|The ESCOM (power supplier) office for Malawi|
Most of the cuts I have experienced are in the evening when I am at the lodge. The sun sets incredibly early here although it is summer. By 6 o’clock it is pitch black. The unfortunate thing about this is that it is dangerous to walk outside after dark - especially alone.
Coming from a place where I have a lot of autonomy over where I go and when I choose to go there, this has been a bit of a struggle. I don’t have a vehicle and with the fuel crises, working taxis are hard to come by and quite expensive. This has led to many evenings by myself in the lodge. The lodge has 2 back-up generators but both have been broken for most of the week. As such, I have chuckled to myself many-a-time as I sit in the dark on my bed, eating peanut butter off my finger (as I don’t yet have a place where I can cook for myself or a spoon). I am trying to get protein, which is tough when you are a vegetarian in Malawi. After hungrily opening the jar and eating a few big mounds of PB off my finger, my throat and chest respond angrily by painfully contracting as if to tell me ‘you ate too much of a thick substance too fast’. I slow down and realize the humour in what is happening. I laugh and then feel even sillier for laughing alone in the dark, sticky in the heat, mosquito net overhead with peanut butter residue on my finger. Try not to judge me too harshly reader!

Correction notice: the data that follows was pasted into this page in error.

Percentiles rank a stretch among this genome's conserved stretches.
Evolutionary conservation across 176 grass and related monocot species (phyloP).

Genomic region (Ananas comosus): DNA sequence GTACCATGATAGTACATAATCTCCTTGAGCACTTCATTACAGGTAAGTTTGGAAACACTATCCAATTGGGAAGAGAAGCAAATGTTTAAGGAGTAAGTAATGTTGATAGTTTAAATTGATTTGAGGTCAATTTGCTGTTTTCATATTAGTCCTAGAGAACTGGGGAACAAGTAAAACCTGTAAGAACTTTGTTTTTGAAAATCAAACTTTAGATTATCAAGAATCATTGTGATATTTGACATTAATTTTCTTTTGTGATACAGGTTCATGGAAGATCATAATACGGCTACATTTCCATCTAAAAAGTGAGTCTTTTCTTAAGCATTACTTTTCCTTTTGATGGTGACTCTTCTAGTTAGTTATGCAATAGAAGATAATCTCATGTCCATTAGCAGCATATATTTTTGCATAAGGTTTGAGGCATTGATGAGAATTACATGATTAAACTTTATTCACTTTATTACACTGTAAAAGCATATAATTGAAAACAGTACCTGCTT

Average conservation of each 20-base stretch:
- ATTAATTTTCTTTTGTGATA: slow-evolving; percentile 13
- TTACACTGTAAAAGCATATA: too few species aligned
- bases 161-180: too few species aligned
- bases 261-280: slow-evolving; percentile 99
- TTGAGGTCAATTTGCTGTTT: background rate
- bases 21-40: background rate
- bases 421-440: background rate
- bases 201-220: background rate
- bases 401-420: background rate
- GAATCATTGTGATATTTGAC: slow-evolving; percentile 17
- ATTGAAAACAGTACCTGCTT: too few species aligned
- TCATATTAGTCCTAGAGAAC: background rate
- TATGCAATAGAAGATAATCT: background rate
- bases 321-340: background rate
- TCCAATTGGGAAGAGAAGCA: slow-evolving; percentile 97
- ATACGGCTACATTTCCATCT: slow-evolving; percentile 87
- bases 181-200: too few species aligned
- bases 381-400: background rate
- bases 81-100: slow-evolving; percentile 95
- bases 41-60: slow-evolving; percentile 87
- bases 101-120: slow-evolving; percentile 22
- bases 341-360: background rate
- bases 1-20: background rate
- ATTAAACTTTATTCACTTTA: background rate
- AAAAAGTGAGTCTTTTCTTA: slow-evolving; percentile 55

In seriousness, the black outs are much more problematic than my sitting hot in the dark eating PB with my hands. These unplanned outages have been increasing because ESCOM, the country’s electricity supplier cannot keep up with demand. When you couple the power shortage with the fuel crises (more on the fuel crises later), the results are impacting the lives of Malawians more seriously – even fatally. I read in the newspaper this morning that two women recently lost their lives in a hospital due to the blackouts. One was in labour and was rushed to the hospital due to complications. During the operation, the power went out and there wasn’t any fuel for the back-up generator. They couldn’t continue the operation, and both her and her child died. A few hours later in the same hospital, a woman came in who had had a heart attack. The power went out on the operating table and she too died. The fuel crises also means that the same hospital only has one ambulance running.